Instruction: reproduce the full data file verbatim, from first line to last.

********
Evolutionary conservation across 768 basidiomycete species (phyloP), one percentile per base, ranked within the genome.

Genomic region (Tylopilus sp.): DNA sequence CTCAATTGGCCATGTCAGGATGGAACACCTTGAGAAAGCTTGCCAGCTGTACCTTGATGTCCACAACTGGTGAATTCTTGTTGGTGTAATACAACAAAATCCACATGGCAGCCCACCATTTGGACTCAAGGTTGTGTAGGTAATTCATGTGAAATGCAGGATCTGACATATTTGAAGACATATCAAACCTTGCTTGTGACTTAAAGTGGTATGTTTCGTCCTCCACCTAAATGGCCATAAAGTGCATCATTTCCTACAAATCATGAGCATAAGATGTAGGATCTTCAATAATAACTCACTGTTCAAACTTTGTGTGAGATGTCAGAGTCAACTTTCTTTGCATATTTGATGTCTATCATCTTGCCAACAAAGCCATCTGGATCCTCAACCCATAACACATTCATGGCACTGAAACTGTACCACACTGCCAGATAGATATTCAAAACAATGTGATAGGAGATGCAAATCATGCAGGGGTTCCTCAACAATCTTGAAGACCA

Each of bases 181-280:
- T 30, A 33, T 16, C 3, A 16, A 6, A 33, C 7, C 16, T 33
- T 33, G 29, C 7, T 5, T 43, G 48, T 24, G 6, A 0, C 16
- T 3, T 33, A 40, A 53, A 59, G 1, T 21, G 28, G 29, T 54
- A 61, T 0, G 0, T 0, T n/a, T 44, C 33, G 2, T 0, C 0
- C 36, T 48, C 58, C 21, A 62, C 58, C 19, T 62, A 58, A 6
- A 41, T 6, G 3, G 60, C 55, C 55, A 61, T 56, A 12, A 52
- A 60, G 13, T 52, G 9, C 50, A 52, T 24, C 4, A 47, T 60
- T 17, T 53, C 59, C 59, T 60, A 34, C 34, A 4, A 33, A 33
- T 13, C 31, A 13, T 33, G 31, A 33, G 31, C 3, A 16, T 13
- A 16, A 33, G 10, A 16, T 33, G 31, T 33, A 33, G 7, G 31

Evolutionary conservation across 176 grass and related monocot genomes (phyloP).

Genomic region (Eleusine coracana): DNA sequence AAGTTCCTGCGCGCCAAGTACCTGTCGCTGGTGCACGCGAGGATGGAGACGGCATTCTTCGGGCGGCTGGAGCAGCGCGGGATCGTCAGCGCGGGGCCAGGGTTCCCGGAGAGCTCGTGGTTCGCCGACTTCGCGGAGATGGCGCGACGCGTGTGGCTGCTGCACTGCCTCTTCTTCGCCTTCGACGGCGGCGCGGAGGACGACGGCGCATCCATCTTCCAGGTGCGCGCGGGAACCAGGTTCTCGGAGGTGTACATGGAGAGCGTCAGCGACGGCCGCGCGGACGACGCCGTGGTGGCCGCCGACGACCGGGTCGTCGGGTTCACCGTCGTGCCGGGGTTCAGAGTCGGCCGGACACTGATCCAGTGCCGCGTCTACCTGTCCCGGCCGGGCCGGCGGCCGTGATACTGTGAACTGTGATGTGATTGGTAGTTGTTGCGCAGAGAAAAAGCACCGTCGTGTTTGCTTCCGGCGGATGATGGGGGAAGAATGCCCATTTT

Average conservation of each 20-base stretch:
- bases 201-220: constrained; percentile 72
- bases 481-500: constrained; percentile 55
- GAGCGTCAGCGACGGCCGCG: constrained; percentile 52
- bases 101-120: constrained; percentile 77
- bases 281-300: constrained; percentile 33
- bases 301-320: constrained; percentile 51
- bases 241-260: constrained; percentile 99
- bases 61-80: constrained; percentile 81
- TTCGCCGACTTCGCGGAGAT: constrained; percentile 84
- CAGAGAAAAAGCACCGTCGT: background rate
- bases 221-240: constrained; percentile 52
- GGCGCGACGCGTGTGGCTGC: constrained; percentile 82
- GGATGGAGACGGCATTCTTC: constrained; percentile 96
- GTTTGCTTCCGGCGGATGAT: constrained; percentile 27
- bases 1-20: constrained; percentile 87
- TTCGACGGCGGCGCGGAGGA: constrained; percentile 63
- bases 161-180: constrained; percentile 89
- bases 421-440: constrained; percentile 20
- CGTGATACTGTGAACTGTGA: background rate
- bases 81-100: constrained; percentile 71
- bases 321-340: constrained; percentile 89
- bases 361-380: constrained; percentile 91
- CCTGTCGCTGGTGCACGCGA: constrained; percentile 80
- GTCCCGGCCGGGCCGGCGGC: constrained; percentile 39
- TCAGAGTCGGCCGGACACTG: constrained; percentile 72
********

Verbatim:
Evolutionary conservation across 768 basidiomycete species (phyloP), one percentile per base, ranked within the genome.

Genomic region (Tylopilus sp.): DNA sequence CTCAATTGGCCATGTCAGGATGGAACACCTTGAGAAAGCTTGCCAGCTGTACCTTGATGTCCACAACTGGTGAATTCTTGTTGGTGTAATACAACAAAATCCACATGGCAGCCCACCATTTGGACTCAAGGTTGTGTAGGTAATTCATGTGAAATGCAGGATCTGACATATTTGAAGACATATCAAACCTTGCTTGTGACTTAAAGTGGTATGTTTCGTCCTCCACCTAAATGGCCATAAAGTGCATCATTTCCTACAAATCATGAGCATAAGATGTAGGATCTTCAATAATAACTCACTGTTCAAACTTTGTGTGAGATGTCAGAGTCAACTTTCTTTGCATATTTGATGTCTATCATCTTGCCAACAAAGCCATCTGGATCCTCAACCCATAACACATTCATGGCACTGAAACTGTACCACACTGCCAGATAGATATTCAAAACAATGTGATAGGAGATGCAAATCATGCAGGGGTTCCTCAACAATCTTGAAGACCA

Each of bases 181-280:
- T 30, A 33, T 16, C 3, A 16, A 6, A 33, C 7, C 16, T 33
- T 33, G 29, C 7, T 5, T 43, G 48, T 24, G 6, A 0, C 16
- T 3, T 33, A 40, A 53, A 59, G 1, T 21, G 28, G 29, T 54
- A 61, T 0, G 0, T 0, T n/a, T 44, C 33, G 2, T 0, C 0
- C 36, T 48, C 58, C 21, A 62, C 58, C 19, T 62, A 58, A 6
- A 41, T 6, G 3, G 60, C 55, C 55, A 61, T 56, A 12, A 52
- A 60, G 13, T 52, G 9, C 50, A 52, T 24, C 4, A 47, T 60
- T 17, T 53, C 59, C 59, T 60, A 34, C 34, A 4, A 33, A 33
- T 13, C 31, A 13, T 33, G 31, A 33, G 31, C 3, A 16, T 13
- A 16, A 33, G 10, A 16, T 33, G 31, T 33, A 33, G 7, G 31

Evolutionary conservation across 176 grass and related monocot genomes (phyloP).

Genomic region (Eleusine coracana): DNA sequence AAGTTCCTGCGCGCCAAGTACCTGTCGCTGGTGCACGCGAGGATGGAGACGGCATTCTTCGGGCGGCTGGAGCAGCGCGGGATCGTCAGCGCGGGGCCAGGGTTCCCGGAGAGCTCGTGGTTCGCCGACTTCGCGGAGATGGCGCGACGCGTGTGGCTGCTGCACTGCCTCTTCTTCGCCTTCGACGGCGGCGCGGAGGACGACGGCGCATCCATCTTCCAGGTGCGCGCGGGAACCAGGTTCTCGGAGGTGTACATGGAGAGCGTCAGCGACGGCCGCGCGGACGACGCCGTGGTGGCCGCCGACGACCGGGTCGTCGGGTTCACCGTCGTGCCGGGGTTCAGAGTCGGCCGGACACTGATCCAGTGCCGCGTCTACCTGTCCCGGCCGGGCCGGCGGCCGTGATACTGTGAACTGTGATGTGATTGGTAGTTGTTGCGCAGAGAAAAAGCACCGTCGTGTTTGCTTCCGGCGGATGATGGGGGAAGAATGCCCATTTT

Average conservation of each 20-base stretch:
- bases 201-220: constrained; percentile 72
- bases 481-500: constrained; percentile 55
- GAGCGTCAGCGACGGCCGCG: constrained; percentile 52
- bases 101-120: constrained; percentile 77
- bases 281-300: constrained; percentile 33
- bases 301-320: constrained; percentile 51
- bases 241-260: constrained; percentile 99
- bases 61-80: constrained; percentile 81
- TTCGCCGACTTCGCGGAGAT: constrained; percentile 84
- CAGAGAAAAAGCACCGTCGT: background rate
- bases 221-240: constrained; percentile 52
- GGCGCGACGCGTGTGGCTGC: constrained; percentile 82
- GGATGGAGACGGCATTCTTC: constrained; percentile 96
- GTTTGCTTCCGGCGGATGAT: constrained; percentile 27
- bases 1-20: constrained; percentile 87
- TTCGACGGCGGCGCGGAGGA: constrained; percentile 63
- bases 161-180: constrained; percentile 89
- bases 421-440: constrained; percentile 20
- CGTGATACTGTGAACTGTGA: background rate
- bases 81-100: constrained; percentile 71
- bases 321-340: constrained; percentile 89
- bases 361-380: constrained; percentile 91
- CCTGTCGCTGGTGCACGCGA: constrained; percentile 80
- GTCCCGGCCGGGCCGGCGGC: constrained; percentile 39
- TCAGAGTCGGCCGGACACTG: constrained; percentile 72